• You can use joists of the same size as the joists in your floor. You can also use 2 in × 4 in (5.1 cm × 10.2 cm), 4 in × 4 in (10 cm × 10 cm), or 4 in × 6 in (10 cm × 15 cm) joists if you’d like.

Lay 4 joists in between the 2 vertical sides of your wall. With your rectangular frame laid out on the floor, spread 4 joists out in the middle so that they are parallel and equidistant from the other joists on the ground. Push each piece together so that their flat edges are flush with the exterior joists of your wall. Nail each interior joist to its exterior side with a nail gun. Repeat this process for all 4 walls, leaving the section across from your shorter porch posts empty for a door.

  • While holding the edge of your interior joist flush against the edge, fire your nail gun at a 45-degree angle through the interior joist towards the exterior edge. Do this on both sides to secure it.
  • The distance between your joists will change based on how big you’re making your playhouse, but don’t space them more than 24 inches (61 cm) apart.

Raise your 4 walls up and nail them in at the corners and bottom of your frame. Hoist each of your 4 walls on top of the platform for your frame. Use a level to make sure that each wall is standing straight before you nail the bottom joist into the floor frame with your nail gun. Nail the 4 walls together in the corners and sides of the 2 joists where the walls meet with a nail gun positioned at a 45-degree angle between each edge

Install the sheeting for your walls on the exterior and interior of your playhouse.
 Use plywood or sheets of particle board and fit them across the body of your frame on the outside and inside. Fit each sheet so that it’s flush against each corner and edge. Nail each sheet into the joists that it’s covering with a nail gun by firing it directly into the joists at a 90-degree angle.

Installing Your Roof

Cut your rafters with a speed square and jigsaw. Use the 45-degree angle on your speed square to cut uniform ends off of your rafters by holding the bottom lip against the wood and cutting at an angle. Screw the lip of each rafter into the side of a single, separate joist that is the same length as your playhouse with #3 wood screws. Space your 6 rafters apart equally on each side of the joist that you’re using as a center beam for your roof. You can use the same sized wood as your joists and just shave the edges off after you’ve installed it. A rafter is any diagonal frame that is sloped against a center beam to form a roof.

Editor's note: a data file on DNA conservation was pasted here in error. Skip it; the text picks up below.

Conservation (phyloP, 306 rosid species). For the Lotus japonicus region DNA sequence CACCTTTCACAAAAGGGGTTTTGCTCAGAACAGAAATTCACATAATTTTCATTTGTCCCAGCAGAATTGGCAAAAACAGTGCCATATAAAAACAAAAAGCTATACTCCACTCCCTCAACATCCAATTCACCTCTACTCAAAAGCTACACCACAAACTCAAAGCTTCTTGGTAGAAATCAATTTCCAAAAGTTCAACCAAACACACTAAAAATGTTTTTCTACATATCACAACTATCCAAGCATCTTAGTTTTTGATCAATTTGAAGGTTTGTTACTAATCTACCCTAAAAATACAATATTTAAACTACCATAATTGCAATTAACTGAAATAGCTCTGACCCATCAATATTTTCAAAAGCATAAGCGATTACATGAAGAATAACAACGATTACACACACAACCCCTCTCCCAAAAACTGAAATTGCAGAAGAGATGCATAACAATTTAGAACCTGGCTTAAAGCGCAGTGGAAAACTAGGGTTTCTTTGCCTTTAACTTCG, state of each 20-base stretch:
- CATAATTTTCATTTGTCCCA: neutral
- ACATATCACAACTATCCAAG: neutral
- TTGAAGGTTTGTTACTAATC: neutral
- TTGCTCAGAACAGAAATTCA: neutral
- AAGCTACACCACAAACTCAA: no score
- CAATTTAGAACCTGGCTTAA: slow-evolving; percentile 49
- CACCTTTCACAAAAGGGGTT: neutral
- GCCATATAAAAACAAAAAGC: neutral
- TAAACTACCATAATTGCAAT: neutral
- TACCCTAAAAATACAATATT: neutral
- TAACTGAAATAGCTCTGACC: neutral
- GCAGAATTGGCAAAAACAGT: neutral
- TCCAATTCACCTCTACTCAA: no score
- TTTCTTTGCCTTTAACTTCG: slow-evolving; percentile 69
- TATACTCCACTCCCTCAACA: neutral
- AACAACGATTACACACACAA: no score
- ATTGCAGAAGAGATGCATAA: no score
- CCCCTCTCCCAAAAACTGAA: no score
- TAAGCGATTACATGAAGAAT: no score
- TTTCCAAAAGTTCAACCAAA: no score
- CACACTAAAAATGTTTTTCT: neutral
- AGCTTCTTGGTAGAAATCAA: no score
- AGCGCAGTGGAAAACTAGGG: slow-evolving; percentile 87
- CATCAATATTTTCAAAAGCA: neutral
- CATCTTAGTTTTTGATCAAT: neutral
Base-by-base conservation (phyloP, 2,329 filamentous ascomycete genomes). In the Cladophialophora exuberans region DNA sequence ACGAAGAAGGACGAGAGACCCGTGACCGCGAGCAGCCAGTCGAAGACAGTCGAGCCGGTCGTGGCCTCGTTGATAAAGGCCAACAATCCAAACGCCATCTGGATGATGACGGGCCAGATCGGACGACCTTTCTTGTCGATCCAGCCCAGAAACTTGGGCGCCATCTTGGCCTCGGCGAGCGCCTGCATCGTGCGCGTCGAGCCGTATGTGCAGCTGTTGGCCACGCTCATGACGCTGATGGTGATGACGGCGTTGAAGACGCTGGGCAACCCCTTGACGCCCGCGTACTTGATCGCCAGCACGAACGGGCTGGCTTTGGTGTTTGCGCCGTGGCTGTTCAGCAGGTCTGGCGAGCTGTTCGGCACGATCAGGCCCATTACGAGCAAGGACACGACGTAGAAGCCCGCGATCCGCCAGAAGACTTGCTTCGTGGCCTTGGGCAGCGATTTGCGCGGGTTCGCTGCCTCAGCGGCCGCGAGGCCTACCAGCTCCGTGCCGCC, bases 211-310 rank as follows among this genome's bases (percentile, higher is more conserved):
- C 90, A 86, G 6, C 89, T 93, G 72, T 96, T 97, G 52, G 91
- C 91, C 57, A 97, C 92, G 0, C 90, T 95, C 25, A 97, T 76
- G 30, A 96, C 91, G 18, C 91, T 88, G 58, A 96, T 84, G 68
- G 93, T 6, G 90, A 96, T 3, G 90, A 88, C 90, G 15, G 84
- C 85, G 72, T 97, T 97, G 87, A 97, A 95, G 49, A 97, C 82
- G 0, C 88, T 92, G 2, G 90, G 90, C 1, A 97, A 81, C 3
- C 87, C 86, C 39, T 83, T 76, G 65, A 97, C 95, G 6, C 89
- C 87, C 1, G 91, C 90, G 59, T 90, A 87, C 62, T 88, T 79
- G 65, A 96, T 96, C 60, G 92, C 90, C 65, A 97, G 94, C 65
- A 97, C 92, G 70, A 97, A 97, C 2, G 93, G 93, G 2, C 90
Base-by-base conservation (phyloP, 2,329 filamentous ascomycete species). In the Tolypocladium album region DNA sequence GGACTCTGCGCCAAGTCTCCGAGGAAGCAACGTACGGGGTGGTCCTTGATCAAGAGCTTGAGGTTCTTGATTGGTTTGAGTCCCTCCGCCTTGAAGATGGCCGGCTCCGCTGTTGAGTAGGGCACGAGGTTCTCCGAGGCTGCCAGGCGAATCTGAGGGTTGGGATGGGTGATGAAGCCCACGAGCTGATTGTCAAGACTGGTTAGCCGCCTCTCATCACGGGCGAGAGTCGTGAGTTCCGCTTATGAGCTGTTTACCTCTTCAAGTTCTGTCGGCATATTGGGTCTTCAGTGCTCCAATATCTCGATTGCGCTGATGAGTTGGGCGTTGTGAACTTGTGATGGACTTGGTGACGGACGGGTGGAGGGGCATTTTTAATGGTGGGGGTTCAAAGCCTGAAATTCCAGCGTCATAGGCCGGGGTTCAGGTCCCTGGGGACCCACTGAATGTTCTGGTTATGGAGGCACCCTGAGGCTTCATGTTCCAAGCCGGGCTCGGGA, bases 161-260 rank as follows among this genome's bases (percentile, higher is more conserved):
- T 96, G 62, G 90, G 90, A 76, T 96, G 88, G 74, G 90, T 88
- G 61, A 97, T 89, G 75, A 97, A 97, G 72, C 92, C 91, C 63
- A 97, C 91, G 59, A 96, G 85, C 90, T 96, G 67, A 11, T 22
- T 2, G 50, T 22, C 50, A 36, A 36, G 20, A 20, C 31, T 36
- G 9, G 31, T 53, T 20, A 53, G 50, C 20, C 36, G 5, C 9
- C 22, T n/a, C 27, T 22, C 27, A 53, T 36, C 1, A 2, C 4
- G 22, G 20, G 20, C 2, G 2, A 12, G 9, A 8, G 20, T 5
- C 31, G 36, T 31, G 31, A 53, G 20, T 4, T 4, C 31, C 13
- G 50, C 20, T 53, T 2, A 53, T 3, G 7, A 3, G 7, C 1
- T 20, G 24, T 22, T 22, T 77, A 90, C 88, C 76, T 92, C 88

Remove the section of each rafter where it meets the joist. To make your rafters fit perfectly on top of the walls, you’ll need to cut a triangular section out of each rafter so that the wood sits flat at the angle where it meets the joist. Put your rafters on top of the house and mark the location where it sits on top of the joist on each rafter. Use the 45-degree side of your speed square as a straight edge and measuring tool to cut these pieces out of each rafter with a jigsaw.

Hoist your rafters into place and cover the roof with plywood. After the rafters are resting in place, adjust the placement of your rafters by lifting and moving them along the top of your playhouse so that they sit flush with the 4 walls. Fit plywood or particle board sheets over the top of your rafters and nail them into the rafters with a nail gun to close your roof.

Fill in your siding by measuring the open space between your roof and the wall. The section between your wall and the angular roof will still be open. Measure this triangular section and add 2 inches (5.1 cm) to each side of your measurement so that you can nail it into the frame where it’ll rest. Measure and draw your roof siding out with a grease marker and a straight edge before cutting out your roofing material with a jigsaw or circular saw. Slide the siding behind the open area in your roof and nail it into the back of the 2 rafters and the frame at the top of the wall with a nail gun.

Paint and Use